- Like Ukrenergo, the Ukrainian gas transmission system operator (TSO) has demonstrated an unimaginable level of professionalism and dedication in performing its tasks. In the most difficult situation that could occur in a TSO’s operation, it continues to provide uninterrupted gas flows to its customers and enable gas transit to the EU and Moldova.

The Energy Community has made good progress in unbundling ad certifying the Gas TSO of Ukraine. There are obstacles remaining, including on the corporate governance level, and we will continue to work together with Ukrainian and European partners to move this process forward.

Ukraine Gas TSO has been very proactive in various European gas initiatives, such as Energy Regional Platforms under the RePowerEU which aim at removing obstacles to trade and increase diversification, in the CESEC, SEEGAS initiative, where the Gas TSO of Ukraine has actively participated and proposed solutions to long-standing problems. This includes short to mid-term projects which should enable the independence of Europe and Ukraine from Russian fossil fuels and also projects with a more long term perspective that would kick off gas sector decarbonisation and tap the enormous potential of low carbon gases to be produced and exported from Ukraine.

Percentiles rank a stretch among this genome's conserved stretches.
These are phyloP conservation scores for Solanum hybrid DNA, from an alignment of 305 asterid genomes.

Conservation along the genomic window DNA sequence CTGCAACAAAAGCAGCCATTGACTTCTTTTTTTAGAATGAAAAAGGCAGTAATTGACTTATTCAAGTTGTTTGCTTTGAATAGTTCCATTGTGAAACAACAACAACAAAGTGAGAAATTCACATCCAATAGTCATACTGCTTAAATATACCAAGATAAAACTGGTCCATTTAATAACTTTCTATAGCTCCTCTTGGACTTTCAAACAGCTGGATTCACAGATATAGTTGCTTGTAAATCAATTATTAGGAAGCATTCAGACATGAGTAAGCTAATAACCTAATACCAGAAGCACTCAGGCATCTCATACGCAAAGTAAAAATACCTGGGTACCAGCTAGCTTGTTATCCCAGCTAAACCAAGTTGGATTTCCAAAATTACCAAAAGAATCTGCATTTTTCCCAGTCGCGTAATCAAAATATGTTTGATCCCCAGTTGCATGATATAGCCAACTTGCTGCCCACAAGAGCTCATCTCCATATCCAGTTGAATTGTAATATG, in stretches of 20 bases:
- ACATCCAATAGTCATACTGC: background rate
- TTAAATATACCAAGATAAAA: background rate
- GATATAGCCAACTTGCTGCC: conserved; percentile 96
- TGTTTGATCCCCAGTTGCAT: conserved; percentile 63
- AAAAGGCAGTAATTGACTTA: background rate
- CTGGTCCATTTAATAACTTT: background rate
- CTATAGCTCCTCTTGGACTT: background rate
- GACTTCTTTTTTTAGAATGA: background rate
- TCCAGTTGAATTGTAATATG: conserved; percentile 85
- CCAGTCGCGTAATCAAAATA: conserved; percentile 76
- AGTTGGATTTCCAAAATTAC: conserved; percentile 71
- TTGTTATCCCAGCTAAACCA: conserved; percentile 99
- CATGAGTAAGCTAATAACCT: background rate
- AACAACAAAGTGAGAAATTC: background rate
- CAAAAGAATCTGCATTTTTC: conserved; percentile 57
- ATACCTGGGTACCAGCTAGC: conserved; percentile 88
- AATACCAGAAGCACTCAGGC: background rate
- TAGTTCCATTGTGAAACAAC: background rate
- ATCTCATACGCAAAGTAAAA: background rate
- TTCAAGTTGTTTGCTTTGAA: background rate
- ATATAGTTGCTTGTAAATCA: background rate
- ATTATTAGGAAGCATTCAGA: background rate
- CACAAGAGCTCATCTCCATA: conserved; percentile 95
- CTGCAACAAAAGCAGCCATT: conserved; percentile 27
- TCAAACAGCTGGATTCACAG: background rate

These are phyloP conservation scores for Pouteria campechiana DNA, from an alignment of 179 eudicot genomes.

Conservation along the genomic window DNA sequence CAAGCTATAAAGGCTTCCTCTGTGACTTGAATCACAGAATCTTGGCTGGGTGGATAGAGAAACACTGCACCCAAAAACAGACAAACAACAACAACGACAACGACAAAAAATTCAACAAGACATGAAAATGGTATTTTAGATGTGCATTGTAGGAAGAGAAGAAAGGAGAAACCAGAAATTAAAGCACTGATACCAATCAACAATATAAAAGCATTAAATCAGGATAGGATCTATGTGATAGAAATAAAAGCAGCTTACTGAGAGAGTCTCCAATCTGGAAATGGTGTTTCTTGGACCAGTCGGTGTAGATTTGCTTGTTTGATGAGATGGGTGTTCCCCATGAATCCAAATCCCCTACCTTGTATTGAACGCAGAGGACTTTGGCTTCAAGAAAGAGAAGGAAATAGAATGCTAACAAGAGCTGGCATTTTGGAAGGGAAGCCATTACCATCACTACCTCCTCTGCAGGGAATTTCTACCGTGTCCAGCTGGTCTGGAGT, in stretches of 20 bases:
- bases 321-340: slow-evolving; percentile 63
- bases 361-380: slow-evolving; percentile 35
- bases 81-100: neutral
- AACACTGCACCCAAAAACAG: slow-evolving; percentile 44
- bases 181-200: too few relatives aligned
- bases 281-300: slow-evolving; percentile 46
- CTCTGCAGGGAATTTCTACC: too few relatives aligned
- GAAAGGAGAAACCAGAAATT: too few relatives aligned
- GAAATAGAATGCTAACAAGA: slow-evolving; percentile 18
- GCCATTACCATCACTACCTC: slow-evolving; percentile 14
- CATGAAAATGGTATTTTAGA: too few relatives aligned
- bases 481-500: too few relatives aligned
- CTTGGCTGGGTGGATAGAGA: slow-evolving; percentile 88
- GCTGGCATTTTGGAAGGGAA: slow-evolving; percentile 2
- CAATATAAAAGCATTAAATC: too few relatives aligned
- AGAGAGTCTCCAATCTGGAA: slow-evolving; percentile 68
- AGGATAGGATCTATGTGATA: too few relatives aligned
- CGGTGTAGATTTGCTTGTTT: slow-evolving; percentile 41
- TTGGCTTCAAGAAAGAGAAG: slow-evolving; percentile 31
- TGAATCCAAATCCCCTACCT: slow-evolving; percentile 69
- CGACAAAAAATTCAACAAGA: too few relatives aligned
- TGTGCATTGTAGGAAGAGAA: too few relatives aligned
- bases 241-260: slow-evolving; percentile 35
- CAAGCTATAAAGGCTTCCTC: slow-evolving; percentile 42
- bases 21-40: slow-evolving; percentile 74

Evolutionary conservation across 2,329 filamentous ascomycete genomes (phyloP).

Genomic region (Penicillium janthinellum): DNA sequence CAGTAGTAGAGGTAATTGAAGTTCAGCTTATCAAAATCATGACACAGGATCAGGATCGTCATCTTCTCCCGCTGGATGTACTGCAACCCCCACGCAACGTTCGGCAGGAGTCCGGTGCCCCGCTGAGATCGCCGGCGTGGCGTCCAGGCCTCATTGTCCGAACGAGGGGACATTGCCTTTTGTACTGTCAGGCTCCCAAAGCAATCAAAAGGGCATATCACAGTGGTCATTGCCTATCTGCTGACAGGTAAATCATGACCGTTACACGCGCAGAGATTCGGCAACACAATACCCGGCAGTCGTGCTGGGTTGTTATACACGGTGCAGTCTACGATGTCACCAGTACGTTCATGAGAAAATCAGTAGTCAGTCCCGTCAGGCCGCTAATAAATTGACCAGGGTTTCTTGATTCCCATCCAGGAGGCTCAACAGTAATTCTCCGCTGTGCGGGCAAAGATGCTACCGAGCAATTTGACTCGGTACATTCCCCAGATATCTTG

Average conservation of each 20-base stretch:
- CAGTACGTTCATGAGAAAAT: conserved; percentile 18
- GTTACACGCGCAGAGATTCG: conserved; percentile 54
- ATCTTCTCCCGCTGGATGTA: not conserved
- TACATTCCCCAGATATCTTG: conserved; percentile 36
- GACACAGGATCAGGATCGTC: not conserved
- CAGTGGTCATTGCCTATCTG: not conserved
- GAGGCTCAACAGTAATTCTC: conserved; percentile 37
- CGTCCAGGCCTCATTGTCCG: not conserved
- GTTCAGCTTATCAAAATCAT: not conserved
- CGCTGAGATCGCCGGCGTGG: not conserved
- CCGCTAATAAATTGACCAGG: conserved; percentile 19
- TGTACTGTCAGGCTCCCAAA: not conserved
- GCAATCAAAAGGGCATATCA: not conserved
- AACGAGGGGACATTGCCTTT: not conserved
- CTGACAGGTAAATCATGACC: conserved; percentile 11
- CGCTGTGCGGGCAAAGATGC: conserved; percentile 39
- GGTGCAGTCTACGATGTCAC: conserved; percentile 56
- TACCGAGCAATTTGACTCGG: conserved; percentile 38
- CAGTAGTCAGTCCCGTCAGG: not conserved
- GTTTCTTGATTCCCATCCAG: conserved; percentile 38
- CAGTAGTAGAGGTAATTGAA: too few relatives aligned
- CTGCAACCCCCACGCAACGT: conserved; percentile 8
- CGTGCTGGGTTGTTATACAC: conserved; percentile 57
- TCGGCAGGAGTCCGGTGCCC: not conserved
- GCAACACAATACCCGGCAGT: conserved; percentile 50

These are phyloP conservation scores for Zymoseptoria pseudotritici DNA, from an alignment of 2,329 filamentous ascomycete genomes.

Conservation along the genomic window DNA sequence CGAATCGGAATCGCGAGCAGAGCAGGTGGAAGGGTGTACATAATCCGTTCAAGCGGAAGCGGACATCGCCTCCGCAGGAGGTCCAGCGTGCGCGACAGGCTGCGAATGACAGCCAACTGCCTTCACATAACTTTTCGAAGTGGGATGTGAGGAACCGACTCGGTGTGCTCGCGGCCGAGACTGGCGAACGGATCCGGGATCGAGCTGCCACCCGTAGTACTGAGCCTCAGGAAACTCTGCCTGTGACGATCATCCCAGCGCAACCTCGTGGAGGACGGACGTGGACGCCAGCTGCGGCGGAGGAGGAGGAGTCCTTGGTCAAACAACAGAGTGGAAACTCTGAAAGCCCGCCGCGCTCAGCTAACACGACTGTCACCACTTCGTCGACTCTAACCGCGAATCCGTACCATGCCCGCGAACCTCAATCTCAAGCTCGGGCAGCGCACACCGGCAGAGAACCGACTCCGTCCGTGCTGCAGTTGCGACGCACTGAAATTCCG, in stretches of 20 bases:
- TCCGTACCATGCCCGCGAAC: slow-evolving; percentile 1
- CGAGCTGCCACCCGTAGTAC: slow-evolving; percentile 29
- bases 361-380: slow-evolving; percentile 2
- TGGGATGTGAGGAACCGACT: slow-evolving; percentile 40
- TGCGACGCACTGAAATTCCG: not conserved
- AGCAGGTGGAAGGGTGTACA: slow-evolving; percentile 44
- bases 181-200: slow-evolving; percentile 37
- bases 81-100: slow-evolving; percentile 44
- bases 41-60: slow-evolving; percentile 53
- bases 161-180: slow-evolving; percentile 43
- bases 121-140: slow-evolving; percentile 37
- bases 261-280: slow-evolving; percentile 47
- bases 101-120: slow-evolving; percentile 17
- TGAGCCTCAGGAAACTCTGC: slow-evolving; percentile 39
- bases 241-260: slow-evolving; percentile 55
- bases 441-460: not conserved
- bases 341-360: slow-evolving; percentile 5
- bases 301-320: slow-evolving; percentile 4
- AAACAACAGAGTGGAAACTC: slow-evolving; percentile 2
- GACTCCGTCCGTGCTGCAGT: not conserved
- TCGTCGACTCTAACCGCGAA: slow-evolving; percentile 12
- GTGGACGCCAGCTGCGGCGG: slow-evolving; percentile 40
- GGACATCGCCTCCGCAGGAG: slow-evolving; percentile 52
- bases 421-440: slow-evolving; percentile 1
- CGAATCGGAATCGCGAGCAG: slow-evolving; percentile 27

Russia’s invasion has already inflicted 36 billion euros in environmental damage

 - The Russian aggressor, among other things, has caused enormous environmental damage. Kyiv counts on the support of your institution in approving the methodology for assessing the damage caused and in implementing joint projects to protect the environment. Are there any preliminary figures on the environmental damage caused by Russian aggression? What cooperation projects do you consider as top priority in this area?

- With over 2000 incidents of environmental damage recorded since the beginning of the war, the Russian aggression is having detrimental effects on Ukraine’s environment, with transboundary impact. The Russian Federation has deliberately targeted oil refineries, industrial, power and waste facilities, thus causing pollution of water, air and soil, physical damage to sensitive landscapes, loss of forests and nature protection sites and massive CO2 emissions.